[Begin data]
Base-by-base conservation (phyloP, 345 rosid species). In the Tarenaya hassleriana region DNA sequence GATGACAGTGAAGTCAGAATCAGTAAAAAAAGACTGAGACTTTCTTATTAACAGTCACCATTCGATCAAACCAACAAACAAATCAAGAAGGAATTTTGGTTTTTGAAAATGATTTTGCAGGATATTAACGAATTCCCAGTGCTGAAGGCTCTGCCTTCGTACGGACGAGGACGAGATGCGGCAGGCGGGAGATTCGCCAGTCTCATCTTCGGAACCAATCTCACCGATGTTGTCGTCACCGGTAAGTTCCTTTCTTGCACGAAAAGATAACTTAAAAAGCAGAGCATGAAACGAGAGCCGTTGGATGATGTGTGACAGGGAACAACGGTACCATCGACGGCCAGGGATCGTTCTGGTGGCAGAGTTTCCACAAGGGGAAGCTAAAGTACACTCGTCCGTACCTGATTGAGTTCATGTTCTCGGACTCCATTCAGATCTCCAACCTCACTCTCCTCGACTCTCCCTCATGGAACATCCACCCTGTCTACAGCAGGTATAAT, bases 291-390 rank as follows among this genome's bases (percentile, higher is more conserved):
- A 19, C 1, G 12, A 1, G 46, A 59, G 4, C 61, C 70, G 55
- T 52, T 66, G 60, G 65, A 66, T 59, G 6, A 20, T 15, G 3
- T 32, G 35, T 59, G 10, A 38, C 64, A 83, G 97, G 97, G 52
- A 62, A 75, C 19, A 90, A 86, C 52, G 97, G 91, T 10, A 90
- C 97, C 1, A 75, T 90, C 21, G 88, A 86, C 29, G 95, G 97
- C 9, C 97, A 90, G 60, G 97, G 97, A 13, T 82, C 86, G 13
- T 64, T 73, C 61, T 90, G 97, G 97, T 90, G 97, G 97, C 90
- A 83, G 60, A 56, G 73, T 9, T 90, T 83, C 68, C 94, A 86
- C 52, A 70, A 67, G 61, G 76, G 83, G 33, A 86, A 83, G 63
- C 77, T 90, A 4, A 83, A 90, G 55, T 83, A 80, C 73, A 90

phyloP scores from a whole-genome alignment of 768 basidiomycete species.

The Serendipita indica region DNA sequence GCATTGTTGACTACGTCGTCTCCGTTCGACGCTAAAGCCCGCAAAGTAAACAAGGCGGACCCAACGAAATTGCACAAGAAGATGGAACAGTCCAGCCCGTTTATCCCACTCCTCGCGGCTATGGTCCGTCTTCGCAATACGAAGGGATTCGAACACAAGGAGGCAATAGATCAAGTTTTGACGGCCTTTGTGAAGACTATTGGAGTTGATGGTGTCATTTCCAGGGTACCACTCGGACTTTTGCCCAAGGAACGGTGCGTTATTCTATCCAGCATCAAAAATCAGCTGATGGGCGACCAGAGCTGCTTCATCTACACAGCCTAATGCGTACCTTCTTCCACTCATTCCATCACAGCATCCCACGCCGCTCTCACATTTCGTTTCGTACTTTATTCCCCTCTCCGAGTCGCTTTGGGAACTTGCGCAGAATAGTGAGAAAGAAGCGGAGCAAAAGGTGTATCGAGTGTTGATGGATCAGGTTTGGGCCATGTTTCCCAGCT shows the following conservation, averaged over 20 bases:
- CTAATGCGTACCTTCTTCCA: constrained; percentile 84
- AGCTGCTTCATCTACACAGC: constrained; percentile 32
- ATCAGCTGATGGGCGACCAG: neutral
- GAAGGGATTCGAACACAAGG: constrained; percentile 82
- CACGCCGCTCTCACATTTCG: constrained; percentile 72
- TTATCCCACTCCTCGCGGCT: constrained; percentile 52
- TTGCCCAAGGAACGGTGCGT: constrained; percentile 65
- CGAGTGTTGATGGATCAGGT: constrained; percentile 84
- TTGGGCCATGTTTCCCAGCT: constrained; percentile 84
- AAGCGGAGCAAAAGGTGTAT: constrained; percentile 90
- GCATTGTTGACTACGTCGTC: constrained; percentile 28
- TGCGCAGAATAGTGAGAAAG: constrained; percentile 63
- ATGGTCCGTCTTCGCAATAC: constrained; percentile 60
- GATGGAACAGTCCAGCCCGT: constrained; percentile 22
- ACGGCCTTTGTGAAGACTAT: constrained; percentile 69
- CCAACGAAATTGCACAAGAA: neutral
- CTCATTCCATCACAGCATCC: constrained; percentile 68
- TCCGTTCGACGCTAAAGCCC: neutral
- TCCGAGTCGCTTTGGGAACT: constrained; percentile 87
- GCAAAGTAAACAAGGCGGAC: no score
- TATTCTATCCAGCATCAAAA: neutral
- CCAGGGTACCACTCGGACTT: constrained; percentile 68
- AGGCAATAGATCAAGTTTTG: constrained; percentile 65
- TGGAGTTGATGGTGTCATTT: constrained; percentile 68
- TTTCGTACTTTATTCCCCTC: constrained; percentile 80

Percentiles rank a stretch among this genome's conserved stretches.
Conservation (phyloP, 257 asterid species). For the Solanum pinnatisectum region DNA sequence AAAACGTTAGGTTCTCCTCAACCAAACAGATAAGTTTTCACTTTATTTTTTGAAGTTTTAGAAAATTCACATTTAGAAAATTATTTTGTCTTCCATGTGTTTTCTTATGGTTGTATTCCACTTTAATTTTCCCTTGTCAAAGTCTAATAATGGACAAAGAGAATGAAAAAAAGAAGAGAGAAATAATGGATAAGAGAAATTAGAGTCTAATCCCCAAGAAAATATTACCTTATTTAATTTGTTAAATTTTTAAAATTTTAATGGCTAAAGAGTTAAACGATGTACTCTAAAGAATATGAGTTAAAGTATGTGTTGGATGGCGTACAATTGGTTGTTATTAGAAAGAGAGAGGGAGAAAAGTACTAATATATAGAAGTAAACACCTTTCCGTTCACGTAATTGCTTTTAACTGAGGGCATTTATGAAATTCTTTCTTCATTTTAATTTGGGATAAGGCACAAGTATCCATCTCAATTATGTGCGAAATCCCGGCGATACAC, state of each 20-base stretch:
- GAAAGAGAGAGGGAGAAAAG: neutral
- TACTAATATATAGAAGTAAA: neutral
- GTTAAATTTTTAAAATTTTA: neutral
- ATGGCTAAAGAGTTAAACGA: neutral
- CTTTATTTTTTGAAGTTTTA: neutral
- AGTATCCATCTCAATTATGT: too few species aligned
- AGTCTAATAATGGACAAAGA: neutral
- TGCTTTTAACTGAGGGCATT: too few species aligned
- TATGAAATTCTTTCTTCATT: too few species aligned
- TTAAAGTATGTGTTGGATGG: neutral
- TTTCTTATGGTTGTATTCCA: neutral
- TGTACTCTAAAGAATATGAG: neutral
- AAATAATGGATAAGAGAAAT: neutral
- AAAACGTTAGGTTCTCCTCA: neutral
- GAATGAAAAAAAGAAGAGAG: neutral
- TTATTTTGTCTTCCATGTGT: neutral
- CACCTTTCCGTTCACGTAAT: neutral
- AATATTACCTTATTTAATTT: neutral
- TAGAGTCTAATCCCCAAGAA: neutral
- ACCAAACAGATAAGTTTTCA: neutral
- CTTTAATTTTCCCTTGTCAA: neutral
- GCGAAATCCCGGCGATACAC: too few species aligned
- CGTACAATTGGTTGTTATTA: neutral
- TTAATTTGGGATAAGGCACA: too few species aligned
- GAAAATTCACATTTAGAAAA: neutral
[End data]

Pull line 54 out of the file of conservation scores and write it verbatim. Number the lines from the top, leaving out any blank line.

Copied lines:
- AAAACGTTAGGTTCTCCTCA: neutral